My personal strengths development helped me understand what I can do and what I am capable of. In my position of Coordinator, I have certain areas of Administration Operations, Resource Management and Communications that I work in. In each of these three areas, each of my five strengths are actively involved, helping me reach a higher and inclusive level among my colleagues. I have learned that each of my strengths has given me a new perspective on my abilities within the Project UNIFY Team. This perspective has shown me that I am capable of anything within the Project UNIFY Team.  It has also shown me that there are many opportunities within the Project UNIFY Team available to me. Those opportunities have allowed me to me a valuable team member in as well as outside of my organization. Jerry Holy

Jerry’s positive experiences in discovering and using his strengths reflect Special Olympics Project UNIFY commitment to strengths-based development.  Strengths-Based development helps youth and adults identify ways they naturally think, feel and behave.  These feelings and actions are defined as talents and directly align with the mission of Special Olympics, which states that Special Olympics provides an opportunity for “…the sharing of gifts, skills and friendships…”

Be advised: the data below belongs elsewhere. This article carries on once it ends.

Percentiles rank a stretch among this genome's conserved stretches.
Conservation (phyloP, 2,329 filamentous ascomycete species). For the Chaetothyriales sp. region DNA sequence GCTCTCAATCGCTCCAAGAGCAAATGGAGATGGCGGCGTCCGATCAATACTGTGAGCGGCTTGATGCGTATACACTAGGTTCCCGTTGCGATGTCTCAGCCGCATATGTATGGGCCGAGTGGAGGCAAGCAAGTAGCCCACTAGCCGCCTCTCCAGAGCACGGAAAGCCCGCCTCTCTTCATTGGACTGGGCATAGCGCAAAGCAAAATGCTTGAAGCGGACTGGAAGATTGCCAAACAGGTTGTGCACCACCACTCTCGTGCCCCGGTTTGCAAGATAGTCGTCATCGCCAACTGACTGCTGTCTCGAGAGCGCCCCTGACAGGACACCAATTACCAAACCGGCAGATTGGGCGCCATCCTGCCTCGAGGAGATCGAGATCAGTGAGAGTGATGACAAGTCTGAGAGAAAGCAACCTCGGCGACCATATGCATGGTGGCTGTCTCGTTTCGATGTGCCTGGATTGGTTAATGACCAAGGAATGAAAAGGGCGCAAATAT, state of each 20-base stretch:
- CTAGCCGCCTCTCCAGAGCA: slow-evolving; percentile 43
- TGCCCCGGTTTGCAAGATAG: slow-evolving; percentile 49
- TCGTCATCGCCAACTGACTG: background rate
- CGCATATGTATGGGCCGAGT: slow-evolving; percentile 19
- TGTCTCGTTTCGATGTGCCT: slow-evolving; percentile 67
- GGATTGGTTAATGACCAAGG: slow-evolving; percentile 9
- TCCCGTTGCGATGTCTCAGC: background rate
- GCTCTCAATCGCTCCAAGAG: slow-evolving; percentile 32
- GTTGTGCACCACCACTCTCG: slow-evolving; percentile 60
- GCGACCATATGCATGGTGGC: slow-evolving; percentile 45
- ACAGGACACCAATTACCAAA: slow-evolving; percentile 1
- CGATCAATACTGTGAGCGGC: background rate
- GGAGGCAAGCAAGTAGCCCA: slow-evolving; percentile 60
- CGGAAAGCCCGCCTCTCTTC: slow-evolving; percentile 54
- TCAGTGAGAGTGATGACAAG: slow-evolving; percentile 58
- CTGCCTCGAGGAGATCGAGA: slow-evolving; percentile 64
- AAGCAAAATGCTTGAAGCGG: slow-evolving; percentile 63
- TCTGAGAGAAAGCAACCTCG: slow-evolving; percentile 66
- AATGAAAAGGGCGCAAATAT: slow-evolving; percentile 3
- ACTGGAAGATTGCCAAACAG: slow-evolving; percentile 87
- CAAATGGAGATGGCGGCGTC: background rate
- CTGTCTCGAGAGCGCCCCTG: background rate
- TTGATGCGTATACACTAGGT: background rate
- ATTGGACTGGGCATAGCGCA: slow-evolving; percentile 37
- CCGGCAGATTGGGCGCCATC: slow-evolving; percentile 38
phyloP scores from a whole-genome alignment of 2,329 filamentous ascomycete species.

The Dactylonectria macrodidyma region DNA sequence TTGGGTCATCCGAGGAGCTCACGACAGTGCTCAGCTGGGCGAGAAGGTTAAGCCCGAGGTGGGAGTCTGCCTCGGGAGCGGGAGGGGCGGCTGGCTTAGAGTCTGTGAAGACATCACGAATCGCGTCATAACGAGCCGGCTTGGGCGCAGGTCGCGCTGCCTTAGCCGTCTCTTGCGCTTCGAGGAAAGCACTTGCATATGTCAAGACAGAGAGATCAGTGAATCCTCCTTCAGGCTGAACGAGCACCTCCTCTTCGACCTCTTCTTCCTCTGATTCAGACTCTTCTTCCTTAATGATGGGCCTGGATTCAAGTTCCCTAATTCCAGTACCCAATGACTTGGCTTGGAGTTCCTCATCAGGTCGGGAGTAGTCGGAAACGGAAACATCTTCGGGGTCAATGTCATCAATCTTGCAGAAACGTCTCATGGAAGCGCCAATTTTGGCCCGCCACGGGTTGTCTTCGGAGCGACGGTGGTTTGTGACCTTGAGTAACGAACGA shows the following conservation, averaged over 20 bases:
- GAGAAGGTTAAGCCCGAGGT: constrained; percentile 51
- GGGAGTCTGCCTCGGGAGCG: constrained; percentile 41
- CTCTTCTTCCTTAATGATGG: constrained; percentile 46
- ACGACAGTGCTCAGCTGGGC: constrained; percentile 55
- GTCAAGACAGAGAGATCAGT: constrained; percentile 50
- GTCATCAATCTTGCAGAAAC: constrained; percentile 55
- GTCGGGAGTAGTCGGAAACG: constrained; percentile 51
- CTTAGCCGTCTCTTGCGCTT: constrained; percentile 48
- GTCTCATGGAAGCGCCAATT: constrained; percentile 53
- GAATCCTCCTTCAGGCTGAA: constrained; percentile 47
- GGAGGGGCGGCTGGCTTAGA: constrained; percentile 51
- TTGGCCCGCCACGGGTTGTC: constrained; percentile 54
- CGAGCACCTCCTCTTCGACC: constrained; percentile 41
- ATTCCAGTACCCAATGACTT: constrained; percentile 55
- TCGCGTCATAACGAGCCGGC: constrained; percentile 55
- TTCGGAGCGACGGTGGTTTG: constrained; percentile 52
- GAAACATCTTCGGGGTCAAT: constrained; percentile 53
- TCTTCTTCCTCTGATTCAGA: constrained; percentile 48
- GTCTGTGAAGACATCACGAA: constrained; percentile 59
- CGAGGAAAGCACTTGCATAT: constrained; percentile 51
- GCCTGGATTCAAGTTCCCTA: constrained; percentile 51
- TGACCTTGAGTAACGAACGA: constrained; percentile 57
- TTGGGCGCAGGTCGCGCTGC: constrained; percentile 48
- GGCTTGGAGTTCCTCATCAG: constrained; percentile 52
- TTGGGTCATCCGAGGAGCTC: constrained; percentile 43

Individual talents are important for each of us to build upon and use to contribute as a member of a team.  Teams should build on the strengths of all members to develop a more effective organization. Isn’t that what we learn in little league and school sports?  Even in the Olympics, individuals are trying to better themselves while representing an entire country.

We have translated this philosophy into deliberate practice. One of the tools Project UNIFY uses to identify talents is the GALLUP Clifton StrengthsExplorer and Quest that identifies each person’s talents.  Using a survey and review, individuals discover their top talents and how those talents play into everything they do.  These talents are also used in group settings to develop and improve relationships with others by understanding their talents. This type of activity can prove enlightening and useful in a variety of settings.